TAMPA — Like many on track and field's sprawling landscape, Steinbrenner junior Alexis Wright started out subsisting on raw talent. Then a three-sport athlete, she possessed hops, a hurdler's frame and heaps of coachability.
She just lacked one nuance: know-how.
"I feel a lot more comfortable because last year it was like, 'Oh, this is something natural and it's kind of easy,' " Wright said of her hurdling acumen. "But this year I actually know what I'm doing."
Consider what Wright achieved last spring with nary a clue, and it's easy to project her making numerous trips to the medal stand at the upcoming state meet.
A 2010 Class 2A state qualifier in three events and a medalist in one (triple jump), Wright appears poised to collect neckwear in triplicate this time around. A slender 5-foot-8 honors student, her talent is complemented by technique, form accompanies her fleetness.
"In triple jump, I have to make sure I elongate my step phase and finish tall, looking up," she said. "(In hurdles) it was just like, 'Oh, I have to jump a hurdle.' But this year it's like, 'No, I have to critique this for me to be where I want to be.' "
There was little of which to be critical last week. At the District 9 meet at Berkeley Prep, Wright won three individual events (100 and 300 hurdles, triple jump) and ran a leg on the winning 4x400 team — while battling congestion.
She enters today's Region 3 meet in Titusville as the top seed in both hurdles events.
"This year she kind of came back knowing she was a hurdler," Warriors girls coach Ladd Baldwin said. "Last year we were trying to make her a hurdler."
A track athlete since the sixth grade at Carrollwood's Ben Hill Middle School, Wright entered Baldwin's conscience two years ago, when the veteran coach still was at Gaither. He noticed her vertical proficiency on the volleyball court, and the brace on her left knee.
Wright says the knee is "missing" a little cartilage. Fearing the stress that hurdling might render on the knee, Baldwin tried to teach her a couple of jumps and put her in the 400 meters. That year, she served as a freshman anchor on the Cowboys' state-qualifying 4x400 relay team.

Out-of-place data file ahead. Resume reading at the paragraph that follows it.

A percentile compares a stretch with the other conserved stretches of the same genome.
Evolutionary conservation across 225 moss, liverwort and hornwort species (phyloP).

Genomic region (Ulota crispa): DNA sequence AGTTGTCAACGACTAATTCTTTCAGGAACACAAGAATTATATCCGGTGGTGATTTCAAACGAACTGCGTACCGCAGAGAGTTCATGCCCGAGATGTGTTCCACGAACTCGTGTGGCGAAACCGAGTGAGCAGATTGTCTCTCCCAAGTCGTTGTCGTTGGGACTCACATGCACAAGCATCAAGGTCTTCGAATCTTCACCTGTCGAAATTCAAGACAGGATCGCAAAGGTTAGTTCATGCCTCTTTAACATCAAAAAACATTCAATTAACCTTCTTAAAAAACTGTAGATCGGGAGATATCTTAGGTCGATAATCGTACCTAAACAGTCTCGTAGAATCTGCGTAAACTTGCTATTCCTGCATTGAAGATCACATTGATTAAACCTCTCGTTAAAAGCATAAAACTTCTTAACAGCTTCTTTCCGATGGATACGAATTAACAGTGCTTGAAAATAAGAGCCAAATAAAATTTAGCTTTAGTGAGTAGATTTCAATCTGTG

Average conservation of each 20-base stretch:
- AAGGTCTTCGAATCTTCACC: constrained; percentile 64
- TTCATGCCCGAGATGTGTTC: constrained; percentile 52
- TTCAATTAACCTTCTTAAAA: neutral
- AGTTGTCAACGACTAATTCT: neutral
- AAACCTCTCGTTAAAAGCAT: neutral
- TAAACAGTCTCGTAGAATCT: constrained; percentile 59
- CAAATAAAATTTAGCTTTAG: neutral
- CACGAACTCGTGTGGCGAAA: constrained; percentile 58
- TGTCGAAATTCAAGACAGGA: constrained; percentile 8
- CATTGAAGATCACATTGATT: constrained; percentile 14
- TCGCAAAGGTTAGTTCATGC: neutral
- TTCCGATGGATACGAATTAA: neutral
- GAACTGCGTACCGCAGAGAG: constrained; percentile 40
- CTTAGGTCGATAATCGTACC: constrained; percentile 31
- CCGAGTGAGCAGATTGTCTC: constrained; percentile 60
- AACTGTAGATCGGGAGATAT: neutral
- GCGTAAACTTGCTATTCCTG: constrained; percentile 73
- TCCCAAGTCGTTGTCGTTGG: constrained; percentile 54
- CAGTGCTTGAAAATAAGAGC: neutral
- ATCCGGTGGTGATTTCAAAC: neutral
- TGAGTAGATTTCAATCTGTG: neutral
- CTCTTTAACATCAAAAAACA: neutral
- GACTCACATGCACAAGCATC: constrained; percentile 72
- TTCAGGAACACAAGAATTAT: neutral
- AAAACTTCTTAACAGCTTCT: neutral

When Steinbrenner opened the following fall, coach and prodigy both landed at the Lutz school. When Wright — also a Warriors point guard — finished with basketball season, Baldwin experimented with her at hurdles while monitoring her knee.
Turned out, she was a "natural," he said.
"Once I got into high school it was like, 'Okay, I'm a 400 runner,' " recalled Wright, the youngest of five siblings by eight years.
"But then my sophomore year it was like, 'There's this thing called hurdles and I'm amazing at it.' I finally realized what I wanted to do my sophomore year with triple, 100 hurdles and 300 hurdles."
A year later, Wright owns Steinbrenner records in five events, a feat hardly worth mentioning considering the school's age. But match those records with the ones Baldwin kept in his 12 years at Gaither, and Wright still would own the best marks in the 100 hurdles (15.10 seconds) and 300 hurdles (45.53) and is about 8 inches shy in the triple jump. Her best: 36 feet, 5 inches.
With more refinement will come even more records, Baldwin suggests.
"What makes her so special is, when you're talking about an athlete of the year in track and field you say, well, this girl's a great sprinter, or a great jumper, or a great pole vaulter. But that's all she does," Baldwin said.
"But can you hurdle, and can you jump, and can you run a relay? That's what sets her apart."